a cause he founded,
to check on the poor & unlamented?
He was everywhere:
in Haiti, Chile, Oklahoma,
where he had so much
fieldwork to do…
O He was too young to turn
into a legend
in a life that didn’t
dare speak of his fast & furious
good.

6.
Suddenly, the kid
would sit up from bed
as if gasping for breath –
sweating & shivering:
In his dreams
tonnage of waves had
threatened to swallow him up,
his lost parents & playmate
that would make him
desolate, despondent.
He could not be comforted,
no one could.
His dream of terror
was ever his enormous
solitude.
The old woman would
wait out his solitary,
interior storm,
and then tow him out
into an ocean of air.
He could not stand, she mused,
the sound of waves…
He’s seized with fear
whenever the rain dribbles on the iron sheets.
The old woman sighs,
herself a victim
that threatened to shut out
the liberating light.

7.
They will reconstruct
the ravaged town?
But will they purge the despair
from the people’s psyche?
Money will be allotted
for rehab,
but how do you doll up
the tattered heart?
The beast of fear
may suddenly dash out
from the promise of delight?
Time, time, time
to settle the issues of the past:
the flattened terrain
must not suffer again
from mining, feudal land,
only revolutionists
can justly spurn the technocratic plan.
O Takes time to compress
infinity of pain
into a millisecond.
O when will the register
of despair expire?

8.
He set up a soup kitchen
in front of the ramshackle house.
O How hungry they were
to come out in droves
for canned meat
swimming in macaroni soup
in the spirit of Christian
beatitude.
O the neighbourhood
where he grew up
can’t possibly open canned goods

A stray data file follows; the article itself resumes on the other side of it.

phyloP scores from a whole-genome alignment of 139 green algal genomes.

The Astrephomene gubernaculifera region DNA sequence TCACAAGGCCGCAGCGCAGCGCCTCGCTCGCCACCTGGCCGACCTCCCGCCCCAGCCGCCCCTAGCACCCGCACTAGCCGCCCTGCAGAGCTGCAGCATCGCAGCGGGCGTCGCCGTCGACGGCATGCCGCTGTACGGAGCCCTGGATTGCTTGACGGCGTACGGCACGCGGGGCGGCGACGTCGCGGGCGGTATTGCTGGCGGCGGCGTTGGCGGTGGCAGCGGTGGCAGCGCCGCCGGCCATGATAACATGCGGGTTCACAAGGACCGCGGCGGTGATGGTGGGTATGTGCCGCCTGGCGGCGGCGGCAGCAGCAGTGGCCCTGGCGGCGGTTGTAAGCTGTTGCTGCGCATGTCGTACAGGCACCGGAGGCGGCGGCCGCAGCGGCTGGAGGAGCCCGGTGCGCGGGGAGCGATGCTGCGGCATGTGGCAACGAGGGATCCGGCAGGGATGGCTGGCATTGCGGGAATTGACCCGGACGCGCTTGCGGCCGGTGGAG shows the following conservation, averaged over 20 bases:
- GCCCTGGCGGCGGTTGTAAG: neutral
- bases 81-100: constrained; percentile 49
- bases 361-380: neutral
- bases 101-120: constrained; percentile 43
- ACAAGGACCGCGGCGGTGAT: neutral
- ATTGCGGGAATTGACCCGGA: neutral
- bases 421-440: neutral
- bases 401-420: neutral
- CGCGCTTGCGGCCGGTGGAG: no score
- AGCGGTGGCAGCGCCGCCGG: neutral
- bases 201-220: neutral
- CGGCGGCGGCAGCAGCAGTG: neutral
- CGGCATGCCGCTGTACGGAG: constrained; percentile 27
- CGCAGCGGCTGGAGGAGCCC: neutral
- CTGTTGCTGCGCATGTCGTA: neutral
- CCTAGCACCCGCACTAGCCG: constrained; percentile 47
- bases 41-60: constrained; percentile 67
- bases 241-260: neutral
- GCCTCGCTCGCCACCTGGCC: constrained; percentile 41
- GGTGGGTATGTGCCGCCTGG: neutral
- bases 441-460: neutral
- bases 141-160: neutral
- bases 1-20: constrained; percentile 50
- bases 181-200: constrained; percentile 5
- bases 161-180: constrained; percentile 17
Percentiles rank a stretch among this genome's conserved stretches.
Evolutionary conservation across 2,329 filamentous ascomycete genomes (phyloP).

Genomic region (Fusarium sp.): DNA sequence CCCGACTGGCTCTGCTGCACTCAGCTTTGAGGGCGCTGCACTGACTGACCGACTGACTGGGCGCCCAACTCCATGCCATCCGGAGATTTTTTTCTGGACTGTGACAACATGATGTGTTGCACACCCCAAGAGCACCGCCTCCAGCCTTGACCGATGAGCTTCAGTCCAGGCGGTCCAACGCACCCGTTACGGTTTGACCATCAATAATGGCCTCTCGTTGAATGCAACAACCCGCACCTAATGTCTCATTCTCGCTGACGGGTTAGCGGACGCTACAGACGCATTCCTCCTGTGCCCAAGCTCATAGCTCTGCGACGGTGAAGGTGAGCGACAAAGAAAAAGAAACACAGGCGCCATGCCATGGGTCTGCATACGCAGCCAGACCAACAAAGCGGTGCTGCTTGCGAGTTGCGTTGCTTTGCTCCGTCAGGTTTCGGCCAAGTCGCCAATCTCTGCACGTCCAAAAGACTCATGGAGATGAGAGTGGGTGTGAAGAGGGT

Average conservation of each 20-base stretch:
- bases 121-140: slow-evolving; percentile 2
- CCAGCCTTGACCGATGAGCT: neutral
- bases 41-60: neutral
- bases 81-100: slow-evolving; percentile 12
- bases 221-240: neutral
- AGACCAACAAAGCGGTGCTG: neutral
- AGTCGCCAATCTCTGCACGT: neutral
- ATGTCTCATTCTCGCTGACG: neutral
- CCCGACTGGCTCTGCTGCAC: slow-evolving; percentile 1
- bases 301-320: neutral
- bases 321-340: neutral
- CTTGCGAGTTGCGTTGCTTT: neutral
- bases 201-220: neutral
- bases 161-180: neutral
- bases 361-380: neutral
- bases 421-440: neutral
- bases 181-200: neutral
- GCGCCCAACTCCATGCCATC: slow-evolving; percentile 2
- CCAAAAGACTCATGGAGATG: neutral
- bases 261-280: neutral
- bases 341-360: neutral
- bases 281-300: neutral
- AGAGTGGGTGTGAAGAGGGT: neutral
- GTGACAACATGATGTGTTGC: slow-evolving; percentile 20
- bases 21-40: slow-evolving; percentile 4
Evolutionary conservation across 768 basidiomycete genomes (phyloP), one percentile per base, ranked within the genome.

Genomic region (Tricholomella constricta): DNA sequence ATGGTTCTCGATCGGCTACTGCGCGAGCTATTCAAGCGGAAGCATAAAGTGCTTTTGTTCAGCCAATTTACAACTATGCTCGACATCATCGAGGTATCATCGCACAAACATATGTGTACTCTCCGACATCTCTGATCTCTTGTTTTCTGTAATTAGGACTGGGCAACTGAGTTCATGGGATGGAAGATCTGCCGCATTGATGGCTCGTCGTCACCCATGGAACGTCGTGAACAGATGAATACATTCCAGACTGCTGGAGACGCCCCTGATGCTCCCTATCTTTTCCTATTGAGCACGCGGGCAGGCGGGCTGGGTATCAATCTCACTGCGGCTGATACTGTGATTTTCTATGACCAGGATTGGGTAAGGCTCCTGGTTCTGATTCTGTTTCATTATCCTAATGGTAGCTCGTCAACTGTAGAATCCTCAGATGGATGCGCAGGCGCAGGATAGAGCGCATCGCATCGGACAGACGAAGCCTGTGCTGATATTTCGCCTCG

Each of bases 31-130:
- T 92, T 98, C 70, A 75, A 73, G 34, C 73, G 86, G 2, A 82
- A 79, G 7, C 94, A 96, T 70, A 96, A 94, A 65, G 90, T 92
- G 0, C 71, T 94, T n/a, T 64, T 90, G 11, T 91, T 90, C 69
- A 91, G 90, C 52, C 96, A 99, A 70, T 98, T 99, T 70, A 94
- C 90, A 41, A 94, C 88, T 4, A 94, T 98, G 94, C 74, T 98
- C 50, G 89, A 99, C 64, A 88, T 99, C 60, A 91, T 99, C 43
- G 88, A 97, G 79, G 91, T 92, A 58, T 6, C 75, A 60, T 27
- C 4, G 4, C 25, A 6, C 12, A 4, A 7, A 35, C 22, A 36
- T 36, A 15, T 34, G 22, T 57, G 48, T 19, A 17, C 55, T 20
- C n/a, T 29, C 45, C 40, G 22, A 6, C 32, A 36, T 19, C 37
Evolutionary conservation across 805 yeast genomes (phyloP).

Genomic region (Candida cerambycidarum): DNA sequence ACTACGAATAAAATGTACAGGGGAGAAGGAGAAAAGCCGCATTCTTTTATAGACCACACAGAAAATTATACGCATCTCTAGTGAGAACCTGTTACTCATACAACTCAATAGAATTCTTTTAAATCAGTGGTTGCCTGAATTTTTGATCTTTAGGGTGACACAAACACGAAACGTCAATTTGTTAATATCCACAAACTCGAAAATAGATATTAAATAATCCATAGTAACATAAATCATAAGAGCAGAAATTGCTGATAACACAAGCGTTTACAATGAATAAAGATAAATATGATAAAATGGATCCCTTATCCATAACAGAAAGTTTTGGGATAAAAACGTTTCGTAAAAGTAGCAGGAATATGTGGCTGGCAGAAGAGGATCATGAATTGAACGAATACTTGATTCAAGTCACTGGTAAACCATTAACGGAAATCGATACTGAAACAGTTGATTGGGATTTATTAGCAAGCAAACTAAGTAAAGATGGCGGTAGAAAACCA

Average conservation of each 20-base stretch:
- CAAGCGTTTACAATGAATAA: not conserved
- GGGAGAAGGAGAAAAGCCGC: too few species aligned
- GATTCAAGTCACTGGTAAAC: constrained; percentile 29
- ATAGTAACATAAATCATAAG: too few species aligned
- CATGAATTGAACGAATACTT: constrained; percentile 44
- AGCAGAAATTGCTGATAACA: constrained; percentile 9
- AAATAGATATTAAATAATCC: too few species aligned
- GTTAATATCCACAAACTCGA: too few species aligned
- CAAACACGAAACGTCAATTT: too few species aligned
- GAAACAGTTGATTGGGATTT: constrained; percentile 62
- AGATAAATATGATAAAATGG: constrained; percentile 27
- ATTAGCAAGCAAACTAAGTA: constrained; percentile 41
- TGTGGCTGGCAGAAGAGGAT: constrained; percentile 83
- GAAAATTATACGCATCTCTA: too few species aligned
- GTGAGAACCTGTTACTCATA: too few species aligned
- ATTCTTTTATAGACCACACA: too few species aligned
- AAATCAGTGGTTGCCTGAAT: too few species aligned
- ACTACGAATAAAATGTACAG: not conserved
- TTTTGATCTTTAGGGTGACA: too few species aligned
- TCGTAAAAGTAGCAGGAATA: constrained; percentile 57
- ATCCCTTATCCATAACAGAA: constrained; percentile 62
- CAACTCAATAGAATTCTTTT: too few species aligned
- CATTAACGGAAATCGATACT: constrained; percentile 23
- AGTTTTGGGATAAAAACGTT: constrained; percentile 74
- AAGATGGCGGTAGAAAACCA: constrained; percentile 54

with their bare hands…
They were quick to line up
like school children
to savour the communal feast.
He never felt coming home
would be so damned calming
like he were Christ
from the cross descending.

9.
A.
Mass graves are dug up
all over the place.
They have to “collect”
the dead like garbage & shovel them
into the communal pit:
the stench of the corpses
betrays death
as truly mortifying
& infection from corrupted
cadavers
may destroy the living.
But O the missing & unnamed
must deserve some ceremonial
blessing
under a layer of disinfectant
so the survivors
could pay them a visit
when kinsmen are gripped
by sentiments
about the purpose
of God & heaven…
None deserves to be
forever unmarked
in the forever night
of all existence.

B.
Thank god,
the storm had paused
between rain & wind,
between shadow & flesh
when the water broke.
After frantic moments,
a baby screamed
in the dark air,
rising above din of despair.
It will be baptized Yolanda
as if to honour the tumult
& soften the blow of sorrow:
dog-days later,
it was deemed the sun would peek
out behind the clouds
& fill the emptied hearts
with positive ions
of hope & desire.

10.
Butch Guerrero
must have thought
Christmas was just around the corner
& decided a drinking session
with a visiting chum in Davao
would make for a lighter mood.
Amid the news of devastation
he caroused with Choy
for old times’ sake,
but in the merriment
a thief stole away in the night
his pouch of medicine
that should have come handy
when the shadow brandishing a scythe
ripped his heart out.
So suddenly did he leave –
he had stories to write,
a film to shoot,
friends to love…
Was it a gift of heaven
for himself to spare him
future tragedies?
Or friends who would be quick
to smile back & forget?
Who would intone whatever eulogy
it is for someone
who had gone on a cosmic journey?